Miles 8 and 9 were tricky; lots of hills. I definitely need to do more hill work; I lost some time here. My 13.1-mile split was 1:49 or so. Aiming for a 3:35, I knew I’d somehow have to run faster on the second half than I did on the first half. For the next couple of miles, I picked up the pace – it felt very achievable.

Donchak running!

Around mile 20, I was in for a surprise: my left quad cramped. In over five years and 30+ marathons, I’ve never had a cramp during a race. I really felt like my leg could have fallen out from under me – which was a really fascinating and somewhat concerning experience. I wasn’t sure what to do, so I drank electrolytes, took some caffeine, stretched, and popped an ibuprofen, hoping one of those things would help. After about a mile or so, it cleared up – but I had lost a couple of minutes I was pretty sure I couldn’t make up.

Around the 23-mile mark, I was pretty sure I wasn’t going to make my 3:35 goal. I had two options: give up and take it easy for the last 5k, or see just how fast I could go – even though I wasn’t going to hit my time.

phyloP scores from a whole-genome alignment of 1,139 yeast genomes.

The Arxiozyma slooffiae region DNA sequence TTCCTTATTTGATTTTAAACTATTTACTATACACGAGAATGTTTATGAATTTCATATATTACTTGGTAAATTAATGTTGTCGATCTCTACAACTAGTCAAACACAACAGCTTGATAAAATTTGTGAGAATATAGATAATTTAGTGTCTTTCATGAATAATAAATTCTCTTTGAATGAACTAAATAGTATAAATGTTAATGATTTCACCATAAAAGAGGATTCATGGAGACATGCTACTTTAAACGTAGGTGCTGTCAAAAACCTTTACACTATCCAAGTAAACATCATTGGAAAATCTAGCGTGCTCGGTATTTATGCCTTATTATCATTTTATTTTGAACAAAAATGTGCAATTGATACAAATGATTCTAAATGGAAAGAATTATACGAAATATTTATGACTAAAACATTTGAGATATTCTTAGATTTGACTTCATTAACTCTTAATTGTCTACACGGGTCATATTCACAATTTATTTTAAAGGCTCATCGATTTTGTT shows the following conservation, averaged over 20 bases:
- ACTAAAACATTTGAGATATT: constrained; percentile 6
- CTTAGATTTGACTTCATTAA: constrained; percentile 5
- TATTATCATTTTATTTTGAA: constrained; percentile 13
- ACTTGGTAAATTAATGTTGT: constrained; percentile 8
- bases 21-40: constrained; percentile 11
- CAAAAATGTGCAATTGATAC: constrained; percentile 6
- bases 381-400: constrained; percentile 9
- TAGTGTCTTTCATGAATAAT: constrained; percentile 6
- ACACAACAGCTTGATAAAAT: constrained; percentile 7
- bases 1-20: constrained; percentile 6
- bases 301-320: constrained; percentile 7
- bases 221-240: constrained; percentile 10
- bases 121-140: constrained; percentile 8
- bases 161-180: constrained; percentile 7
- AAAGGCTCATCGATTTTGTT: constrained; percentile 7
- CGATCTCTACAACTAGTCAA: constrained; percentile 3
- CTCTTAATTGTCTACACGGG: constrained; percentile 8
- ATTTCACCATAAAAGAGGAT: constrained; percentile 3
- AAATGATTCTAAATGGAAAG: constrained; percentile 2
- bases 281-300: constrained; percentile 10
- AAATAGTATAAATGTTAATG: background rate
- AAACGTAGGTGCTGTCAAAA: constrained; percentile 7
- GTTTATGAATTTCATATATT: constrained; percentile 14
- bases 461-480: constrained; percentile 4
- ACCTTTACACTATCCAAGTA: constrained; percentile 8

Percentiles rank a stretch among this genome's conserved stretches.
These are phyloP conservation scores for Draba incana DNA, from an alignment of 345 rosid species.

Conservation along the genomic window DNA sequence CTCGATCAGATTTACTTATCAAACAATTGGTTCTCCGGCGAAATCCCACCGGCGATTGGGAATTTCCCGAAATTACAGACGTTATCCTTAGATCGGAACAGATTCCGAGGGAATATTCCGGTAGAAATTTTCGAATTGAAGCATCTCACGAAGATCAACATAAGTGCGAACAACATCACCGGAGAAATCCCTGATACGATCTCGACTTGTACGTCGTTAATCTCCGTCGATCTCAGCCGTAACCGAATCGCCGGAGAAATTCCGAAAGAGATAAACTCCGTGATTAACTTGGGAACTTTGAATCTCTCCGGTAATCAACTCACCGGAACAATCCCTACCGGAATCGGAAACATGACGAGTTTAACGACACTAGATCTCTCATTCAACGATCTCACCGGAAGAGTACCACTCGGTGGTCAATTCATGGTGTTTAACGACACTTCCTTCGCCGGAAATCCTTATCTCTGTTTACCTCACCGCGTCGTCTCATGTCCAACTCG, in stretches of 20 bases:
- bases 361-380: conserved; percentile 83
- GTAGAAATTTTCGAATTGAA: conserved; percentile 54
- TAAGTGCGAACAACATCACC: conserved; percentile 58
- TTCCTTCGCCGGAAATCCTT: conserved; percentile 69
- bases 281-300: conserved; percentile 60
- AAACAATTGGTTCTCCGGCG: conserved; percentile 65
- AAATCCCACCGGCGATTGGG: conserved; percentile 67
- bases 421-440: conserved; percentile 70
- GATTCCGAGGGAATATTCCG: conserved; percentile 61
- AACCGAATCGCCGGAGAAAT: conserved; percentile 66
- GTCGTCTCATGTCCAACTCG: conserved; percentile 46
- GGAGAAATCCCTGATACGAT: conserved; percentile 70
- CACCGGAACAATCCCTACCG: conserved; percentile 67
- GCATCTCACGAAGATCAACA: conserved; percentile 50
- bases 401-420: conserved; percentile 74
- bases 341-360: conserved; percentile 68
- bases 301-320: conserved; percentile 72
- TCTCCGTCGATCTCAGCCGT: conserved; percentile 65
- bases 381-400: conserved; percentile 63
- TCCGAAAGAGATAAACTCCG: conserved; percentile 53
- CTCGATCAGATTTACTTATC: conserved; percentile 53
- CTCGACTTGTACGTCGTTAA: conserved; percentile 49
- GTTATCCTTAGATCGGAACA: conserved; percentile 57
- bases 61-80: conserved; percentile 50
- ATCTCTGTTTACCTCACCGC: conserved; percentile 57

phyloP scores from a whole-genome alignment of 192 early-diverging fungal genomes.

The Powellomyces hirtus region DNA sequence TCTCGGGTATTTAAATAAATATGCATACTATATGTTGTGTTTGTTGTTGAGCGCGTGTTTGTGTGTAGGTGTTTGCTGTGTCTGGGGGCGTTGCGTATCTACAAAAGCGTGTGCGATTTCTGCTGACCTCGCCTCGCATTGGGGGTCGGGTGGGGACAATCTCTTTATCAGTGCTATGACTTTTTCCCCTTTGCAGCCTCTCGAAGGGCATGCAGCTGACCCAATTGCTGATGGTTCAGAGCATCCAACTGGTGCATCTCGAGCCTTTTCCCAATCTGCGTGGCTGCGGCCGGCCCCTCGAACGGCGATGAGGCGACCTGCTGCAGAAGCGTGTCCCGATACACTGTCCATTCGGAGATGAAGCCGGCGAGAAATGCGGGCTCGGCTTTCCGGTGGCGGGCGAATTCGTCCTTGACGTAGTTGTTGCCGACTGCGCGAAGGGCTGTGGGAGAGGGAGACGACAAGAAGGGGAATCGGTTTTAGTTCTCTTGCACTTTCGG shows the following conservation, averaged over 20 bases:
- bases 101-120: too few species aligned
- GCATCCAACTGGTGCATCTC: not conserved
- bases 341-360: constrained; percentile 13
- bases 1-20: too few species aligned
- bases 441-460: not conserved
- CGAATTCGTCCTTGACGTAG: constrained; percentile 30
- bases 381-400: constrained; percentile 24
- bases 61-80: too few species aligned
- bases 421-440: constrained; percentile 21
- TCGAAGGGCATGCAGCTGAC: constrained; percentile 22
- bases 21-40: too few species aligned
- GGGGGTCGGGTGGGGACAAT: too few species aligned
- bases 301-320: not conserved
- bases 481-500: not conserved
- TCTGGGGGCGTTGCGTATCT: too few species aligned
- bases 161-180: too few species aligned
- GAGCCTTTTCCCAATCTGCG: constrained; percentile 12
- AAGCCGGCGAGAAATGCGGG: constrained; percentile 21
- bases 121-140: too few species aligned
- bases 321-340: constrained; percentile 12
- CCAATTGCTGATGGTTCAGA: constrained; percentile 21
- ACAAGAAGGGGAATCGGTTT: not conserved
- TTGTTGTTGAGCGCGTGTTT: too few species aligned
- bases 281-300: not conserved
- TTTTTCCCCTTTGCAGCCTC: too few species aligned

I played out the post-race thought-process in my head. If I didn’t run my hardest for the last few miles, I’d always wonder what I could have done. As a good friend said, “when you have doubt, there is no doubt.”

One of my first managers was a runner as well. In one our one-on-one meetings, we talked about managing energy. He said, “I know you’re good at this – you’re a runner. You know that in the final stretch, you don’t leave anything on the table. You go for it.”

I threw down.

The last 5k were very hard, but I felt strong. I finished in 3:39:24.

While I wasn’t thrilled that I didn’t meet my goal, it was my second-fastest marathon.

All in all, it was fun to train hard with my fellow students. It also put a lot of pressure on the race, and because I didn’t quite hit the goal I was aiming for, I felt a bit deflated afterwards. I run for the enjoyment of it; not for time. Putting time goals into a race takes some of the magic out of being out there.

That being said, I still think I can hit the 3:35 mark. So I’m signed up for another race … which is 21 days away.